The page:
Similarly with things like the “Windfall Seen as Bonuses Are Paid in Stock” headline: from the point of view of readers who are comfortable in the blogosphere, that kind of thing is a joke. If stock-based bonuses are creating a windfall, that’s the news, not the weird fact that the windfalls have been “seen”. But the NYT is, understandably, paranoid about fiddling too much with what Kinsley calls its “legacy code”, since it’s by far the most criticized and second-guessed newspaper in the world.

The more attitude and opinion you build into an editorial product, the better it becomes, in many ways — but, at the same time, it will also, inevitably, make more mistakes. And the cost of a mistake to the NYT is much higher than it is to just about any other publication. So cautiousness reigns. This is mainly a function of the NYT’s status as an authoritative source: it’s not another voice in the conversation, much of the time, so much as it is the foundation upon which much of the conversation is based. (Remember Ambassador de Sadesky, in Doctor Strangelove, explaining that the Soviet Union had built its Doomsday device because the New York Times had reported that the USA was building one. In that film, an error at the NYT ended up literally destroying humanity.)

A little bit of that authoritativeness comes from the fact that the NYT exists in physical form, but most of it comes from the brand, and from precisely the kind of overly wordy long-form reporting that Kinsley criticizes. I suspect that most NYT editors know full well that shorter stories would be much more readable. And on the web, it’s important for any given story to be as readable as possible. If you’re building a brand for the ages, however, other considerations come into play, and I suspect that the NYT is worried about losing in importance and venerability whatever gains it might make in readability and accessibility.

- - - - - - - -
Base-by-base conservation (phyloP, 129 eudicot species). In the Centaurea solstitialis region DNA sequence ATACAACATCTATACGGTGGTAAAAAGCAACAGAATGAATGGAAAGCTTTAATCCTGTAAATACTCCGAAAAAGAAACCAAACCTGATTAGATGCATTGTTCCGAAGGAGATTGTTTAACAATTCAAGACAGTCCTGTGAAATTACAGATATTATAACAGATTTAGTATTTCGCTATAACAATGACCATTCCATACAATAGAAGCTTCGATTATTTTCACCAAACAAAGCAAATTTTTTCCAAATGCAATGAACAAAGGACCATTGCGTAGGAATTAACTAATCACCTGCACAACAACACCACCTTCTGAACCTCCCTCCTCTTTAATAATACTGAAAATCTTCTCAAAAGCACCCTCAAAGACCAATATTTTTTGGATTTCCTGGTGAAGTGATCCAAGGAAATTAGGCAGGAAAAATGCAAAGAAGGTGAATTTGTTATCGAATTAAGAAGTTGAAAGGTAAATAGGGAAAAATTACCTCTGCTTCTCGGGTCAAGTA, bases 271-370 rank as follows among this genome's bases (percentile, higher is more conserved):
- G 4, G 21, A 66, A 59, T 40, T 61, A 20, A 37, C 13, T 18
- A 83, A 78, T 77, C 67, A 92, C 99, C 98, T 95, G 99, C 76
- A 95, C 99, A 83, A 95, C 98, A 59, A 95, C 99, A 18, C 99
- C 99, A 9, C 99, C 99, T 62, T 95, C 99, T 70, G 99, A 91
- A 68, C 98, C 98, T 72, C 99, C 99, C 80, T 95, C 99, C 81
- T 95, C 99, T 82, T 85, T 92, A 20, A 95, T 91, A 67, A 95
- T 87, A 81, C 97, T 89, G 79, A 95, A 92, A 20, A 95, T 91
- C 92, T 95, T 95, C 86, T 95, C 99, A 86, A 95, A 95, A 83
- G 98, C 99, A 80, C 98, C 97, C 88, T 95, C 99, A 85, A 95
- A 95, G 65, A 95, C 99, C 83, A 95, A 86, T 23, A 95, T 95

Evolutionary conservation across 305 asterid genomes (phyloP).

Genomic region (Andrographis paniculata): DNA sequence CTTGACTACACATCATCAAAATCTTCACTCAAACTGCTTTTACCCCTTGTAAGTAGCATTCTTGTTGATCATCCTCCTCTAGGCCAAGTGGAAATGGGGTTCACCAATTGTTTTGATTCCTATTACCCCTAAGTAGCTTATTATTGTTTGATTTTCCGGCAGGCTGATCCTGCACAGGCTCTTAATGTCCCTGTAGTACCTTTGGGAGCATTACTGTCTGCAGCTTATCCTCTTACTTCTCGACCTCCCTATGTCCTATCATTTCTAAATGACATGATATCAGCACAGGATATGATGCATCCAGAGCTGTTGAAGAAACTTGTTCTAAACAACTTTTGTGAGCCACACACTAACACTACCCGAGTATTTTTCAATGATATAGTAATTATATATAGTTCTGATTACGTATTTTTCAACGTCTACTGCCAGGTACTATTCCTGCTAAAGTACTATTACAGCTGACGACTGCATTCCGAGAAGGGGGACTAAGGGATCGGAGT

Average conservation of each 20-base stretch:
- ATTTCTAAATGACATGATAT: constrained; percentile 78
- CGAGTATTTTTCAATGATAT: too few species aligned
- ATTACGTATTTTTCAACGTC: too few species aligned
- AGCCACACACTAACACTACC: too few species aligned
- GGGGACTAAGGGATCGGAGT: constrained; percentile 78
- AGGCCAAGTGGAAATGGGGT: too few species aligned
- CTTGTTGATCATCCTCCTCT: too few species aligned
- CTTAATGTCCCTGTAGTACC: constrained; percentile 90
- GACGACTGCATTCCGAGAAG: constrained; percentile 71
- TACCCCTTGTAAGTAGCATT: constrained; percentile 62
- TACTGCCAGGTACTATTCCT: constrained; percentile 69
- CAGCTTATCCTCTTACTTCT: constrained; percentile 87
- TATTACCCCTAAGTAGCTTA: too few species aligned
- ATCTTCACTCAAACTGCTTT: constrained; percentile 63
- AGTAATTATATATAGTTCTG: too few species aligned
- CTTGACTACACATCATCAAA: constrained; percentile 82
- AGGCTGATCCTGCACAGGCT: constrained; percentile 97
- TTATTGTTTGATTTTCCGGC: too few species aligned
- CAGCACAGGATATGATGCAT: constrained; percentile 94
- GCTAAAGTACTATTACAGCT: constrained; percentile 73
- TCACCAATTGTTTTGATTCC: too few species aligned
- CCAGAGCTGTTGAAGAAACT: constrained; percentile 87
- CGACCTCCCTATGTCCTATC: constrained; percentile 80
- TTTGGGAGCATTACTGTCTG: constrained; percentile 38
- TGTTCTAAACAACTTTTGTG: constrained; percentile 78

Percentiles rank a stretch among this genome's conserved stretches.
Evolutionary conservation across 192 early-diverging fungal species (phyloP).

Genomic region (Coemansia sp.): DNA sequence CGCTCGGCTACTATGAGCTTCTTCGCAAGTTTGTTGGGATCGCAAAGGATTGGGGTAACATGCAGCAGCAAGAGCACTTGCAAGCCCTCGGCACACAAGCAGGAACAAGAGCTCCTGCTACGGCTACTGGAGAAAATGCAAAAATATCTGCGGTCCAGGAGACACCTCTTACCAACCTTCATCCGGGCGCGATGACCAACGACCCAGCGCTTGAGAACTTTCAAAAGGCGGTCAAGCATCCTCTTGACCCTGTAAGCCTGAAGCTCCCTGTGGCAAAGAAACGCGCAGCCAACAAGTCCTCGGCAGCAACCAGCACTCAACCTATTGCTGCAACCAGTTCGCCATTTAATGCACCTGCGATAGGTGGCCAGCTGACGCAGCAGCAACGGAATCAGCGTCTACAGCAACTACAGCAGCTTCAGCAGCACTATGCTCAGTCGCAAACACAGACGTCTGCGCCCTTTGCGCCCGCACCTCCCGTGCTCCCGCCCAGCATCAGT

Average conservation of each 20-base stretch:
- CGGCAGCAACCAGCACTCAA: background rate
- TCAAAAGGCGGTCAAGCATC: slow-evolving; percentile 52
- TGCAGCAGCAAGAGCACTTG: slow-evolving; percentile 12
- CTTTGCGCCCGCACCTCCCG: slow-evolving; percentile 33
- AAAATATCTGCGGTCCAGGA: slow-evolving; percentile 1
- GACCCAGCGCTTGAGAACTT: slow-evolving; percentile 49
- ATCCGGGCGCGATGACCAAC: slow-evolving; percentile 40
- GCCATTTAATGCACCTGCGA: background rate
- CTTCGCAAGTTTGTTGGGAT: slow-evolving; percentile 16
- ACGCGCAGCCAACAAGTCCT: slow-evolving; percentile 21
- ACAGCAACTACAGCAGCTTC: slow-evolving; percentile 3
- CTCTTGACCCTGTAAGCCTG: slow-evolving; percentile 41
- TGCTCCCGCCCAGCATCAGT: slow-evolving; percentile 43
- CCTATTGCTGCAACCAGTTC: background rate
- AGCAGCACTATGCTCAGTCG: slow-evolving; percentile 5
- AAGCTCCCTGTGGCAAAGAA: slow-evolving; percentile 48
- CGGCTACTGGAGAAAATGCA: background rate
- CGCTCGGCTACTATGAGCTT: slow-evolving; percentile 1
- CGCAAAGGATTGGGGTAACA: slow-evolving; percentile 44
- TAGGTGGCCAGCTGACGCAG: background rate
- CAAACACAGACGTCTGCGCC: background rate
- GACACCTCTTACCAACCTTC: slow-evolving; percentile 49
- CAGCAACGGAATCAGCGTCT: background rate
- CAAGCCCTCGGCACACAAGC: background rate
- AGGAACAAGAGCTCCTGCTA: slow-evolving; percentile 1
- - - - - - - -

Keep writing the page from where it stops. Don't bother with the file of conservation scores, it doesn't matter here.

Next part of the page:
The New York Times is hardly a major media franchise in monetary terms: a public company, it has a market capitalization of less than $2 billion, and that includes its other properties such as the Boston Globe. If it were to be forced to compete on a level playing field with every other journalist outlet jostling for pageviews, it would be worth even less. The one thing it has going for it more than anything else — the thing that its reporters and editors and controlling shareholders live for — is its enviable global reputation for being impartial and reliable and — yes — a little bit boring.

Kinsley is in the process of building a website for the Atlantic which will be none of those things, and I wish him all success in that endeavor. We both believe that there’s an enormous market out there for short, feisty, funny, opinionated prose — the kind of stuff which would always be the first thing you chose to read if you put it up against a 1,500-word front-page story from the NYT on the latest political developments surrounding healthcare reform. But that doesn’t mean that the NYT should drop everything and move in the same direction. Franchises like the NYT — and Reuters, for that matter — get built up carefully over decades and centuries. That might encrust them with more than their fair share of old-fashioned attitudes, but it also gives them the hope of being able to rise above the crowd and be the calm center of the noisy blogospheric storm. If they decide to join the unwashed masses, in many ways they will have lost everything they stand for.